Features & Columns
Digital Killed the Celluloid Star
Two ways to view a monster: For Halloween, Frankenstein (1931) and Bride of Frankenstein (1935) showed in two formats in the valley. On Oct. 24, the pair of poetic horror films screened at a TCM/Fathom Events program in various local theaters with digital projection. The two classics were also unspooled in the age-old 35mm film format at the historic Stanford Theatre.
It was a choice for the consumer. The digital simulcast came with an extra: TCM's Robert Osborne interviewing Bela Lugosi Jr. and Boris Karloff's daughter, Sara. At the Stanford Theatre in Palo Alto, the classic picture-palace surroundings imparted more of the atmosphere that we expect for Halloween.
When it comes to seeing an old classic, would the public have preferred to turn up for what sounds more now? Cyndi Mortensen of the Stanford Theatre says, "The public has been educated to think that digital is better. They do not know or appreciate the difference between a digital screening and a film screening. So they would be more likely to take their business to a venue showing the digital restored version, rather than an original print."
The Ages of Film
We ended up in the middle of the third great age of cinema before anyone noticed. Robert Sklar, the film historian who died last year, proposed the three ages: first silent, then sound, now digital.
The National Organization of Theater Owners recently claimed that 64 percent of the theaters in America use digital projection. The L.A.-based consulting firm MKPE says that 85 percent of America's theaters will have digital projectors by the end of 2012. Worldwide, that figure is approaching 70 percent.
Camera 12 in downtown San Jose has already traded in most of its traditional film projectors for the new push-button technology that allows movies to be piped in without friction and screened in seemingly flawless images.
Ron Regalia of the Camera Cinemas notes that both the Camera 12 and the Camera 7 are all digital, though one screen in each theater has a side-by-side 35mm projector. Camera 3 is still 35mm, though there's a portable Blu-Ray projector available.
"Digital projection has made life easier in many ways," Regalia says. "No scratched, damaged or missing prints, fewer labor hours, no physical print and trailer build-up. We can start and monitor all shows from a central terminal." Films can be switched to different theaters with a simple command.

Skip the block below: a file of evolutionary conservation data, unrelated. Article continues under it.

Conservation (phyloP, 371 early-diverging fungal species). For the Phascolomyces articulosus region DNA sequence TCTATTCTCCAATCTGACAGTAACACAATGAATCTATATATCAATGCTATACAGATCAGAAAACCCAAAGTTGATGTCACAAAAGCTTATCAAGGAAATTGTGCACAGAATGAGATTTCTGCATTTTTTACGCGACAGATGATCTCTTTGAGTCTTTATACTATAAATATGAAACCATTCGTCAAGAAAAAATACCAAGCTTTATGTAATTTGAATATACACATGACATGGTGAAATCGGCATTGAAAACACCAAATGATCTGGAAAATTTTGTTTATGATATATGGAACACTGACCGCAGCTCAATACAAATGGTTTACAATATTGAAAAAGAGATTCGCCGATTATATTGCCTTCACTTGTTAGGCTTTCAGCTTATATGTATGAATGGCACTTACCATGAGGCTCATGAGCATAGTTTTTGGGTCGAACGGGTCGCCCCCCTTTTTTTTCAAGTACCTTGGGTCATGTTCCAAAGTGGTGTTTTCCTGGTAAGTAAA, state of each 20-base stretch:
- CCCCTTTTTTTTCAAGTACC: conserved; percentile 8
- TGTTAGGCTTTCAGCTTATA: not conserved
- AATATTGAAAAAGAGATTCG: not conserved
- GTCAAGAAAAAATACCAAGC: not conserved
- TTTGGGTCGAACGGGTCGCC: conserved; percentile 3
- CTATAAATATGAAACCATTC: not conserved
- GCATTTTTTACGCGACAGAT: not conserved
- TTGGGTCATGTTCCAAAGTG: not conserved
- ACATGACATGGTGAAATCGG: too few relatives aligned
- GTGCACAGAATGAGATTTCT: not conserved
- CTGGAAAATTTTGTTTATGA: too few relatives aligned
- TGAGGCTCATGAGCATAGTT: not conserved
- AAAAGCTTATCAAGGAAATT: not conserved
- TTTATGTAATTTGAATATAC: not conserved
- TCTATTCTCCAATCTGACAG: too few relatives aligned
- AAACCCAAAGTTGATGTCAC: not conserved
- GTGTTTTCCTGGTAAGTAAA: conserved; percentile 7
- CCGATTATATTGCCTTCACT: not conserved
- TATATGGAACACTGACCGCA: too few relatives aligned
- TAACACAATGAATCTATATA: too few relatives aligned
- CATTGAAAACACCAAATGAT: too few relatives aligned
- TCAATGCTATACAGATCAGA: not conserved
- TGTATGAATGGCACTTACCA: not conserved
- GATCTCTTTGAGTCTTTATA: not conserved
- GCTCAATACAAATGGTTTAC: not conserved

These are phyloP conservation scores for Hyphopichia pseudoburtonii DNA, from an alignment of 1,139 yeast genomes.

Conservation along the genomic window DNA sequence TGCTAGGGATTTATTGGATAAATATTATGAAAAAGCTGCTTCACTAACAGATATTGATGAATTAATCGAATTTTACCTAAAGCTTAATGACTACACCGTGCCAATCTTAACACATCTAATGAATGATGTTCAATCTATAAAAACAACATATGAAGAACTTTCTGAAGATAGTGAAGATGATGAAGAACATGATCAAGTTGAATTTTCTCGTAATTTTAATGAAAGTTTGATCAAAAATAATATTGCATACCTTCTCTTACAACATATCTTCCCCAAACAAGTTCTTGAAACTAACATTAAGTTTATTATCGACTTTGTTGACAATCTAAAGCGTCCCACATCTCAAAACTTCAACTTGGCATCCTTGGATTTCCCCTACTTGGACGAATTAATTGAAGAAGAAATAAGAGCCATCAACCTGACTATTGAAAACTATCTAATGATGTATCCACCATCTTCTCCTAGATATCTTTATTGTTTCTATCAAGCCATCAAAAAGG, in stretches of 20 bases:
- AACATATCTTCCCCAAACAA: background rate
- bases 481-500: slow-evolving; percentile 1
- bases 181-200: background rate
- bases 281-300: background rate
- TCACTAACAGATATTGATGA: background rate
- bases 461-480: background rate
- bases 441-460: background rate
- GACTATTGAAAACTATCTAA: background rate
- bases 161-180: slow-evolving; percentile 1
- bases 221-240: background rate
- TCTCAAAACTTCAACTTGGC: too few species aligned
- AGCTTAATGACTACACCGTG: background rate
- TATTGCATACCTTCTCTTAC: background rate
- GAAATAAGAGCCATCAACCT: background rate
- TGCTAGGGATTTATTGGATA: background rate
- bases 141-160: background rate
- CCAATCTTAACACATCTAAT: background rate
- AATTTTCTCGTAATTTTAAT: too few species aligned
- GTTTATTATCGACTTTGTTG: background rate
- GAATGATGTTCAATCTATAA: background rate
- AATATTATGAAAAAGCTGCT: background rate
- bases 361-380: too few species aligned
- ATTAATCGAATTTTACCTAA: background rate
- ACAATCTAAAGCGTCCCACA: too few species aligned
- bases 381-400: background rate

And Regalia is happy with the picture quality. "It's as good if not better than 35mm—this coming from a person who used to argue the opposite. More importantly, it is consistently good. And digital wins hands-down on sound."
In five or 10 years, a large segment of the audience will never have seen a motion picture projected from a reel of film. Film is already an obsolete technology, and few are fighting to save it.
Warner Bros. is refusing to loan out 35mm prints; 20th Century-Fox will offer only digital prints by next year. Kodak is in bankruptcy. Last month, Fuji ceased orders for motion picture film stock.
There's nothing like the Stanford Theatre anywhere else in the valley, or most of the world, for that matter. Mortensen calls the rise of digital "a major concern for us." Presently, the revival house has no plans to go digital for its projection. "But it may be that some day we will not have this option," Motensen adds.
Currently, the Stanford Theatre can still get 35mm prints, says Mortensen: "We do not have a problem getting prints from the archives, thankfully, nor from the studios, if they have a print. They're doing their best to see to our needs."
As the studios release much-trumpeted "digital restorations," however, they don't typically put them on film stock.
Mortensen notes, "It is conceivable that one day the only way a person will view actual film will be in an archive, or at the Stanford and maybe one or two other rep houses. The only way to see the new digitally restored product is via digital [projection] equipment. And the studios want this new product to be seen, rather than an older print."
Thus studios have more financial impetus to make movies on film unavailable. They say their hands are tied on the grounds that film stock is being phased out. Ultimately, it may be that all the movie-going public really knows is that the word "digital" sounds really cool and pristine.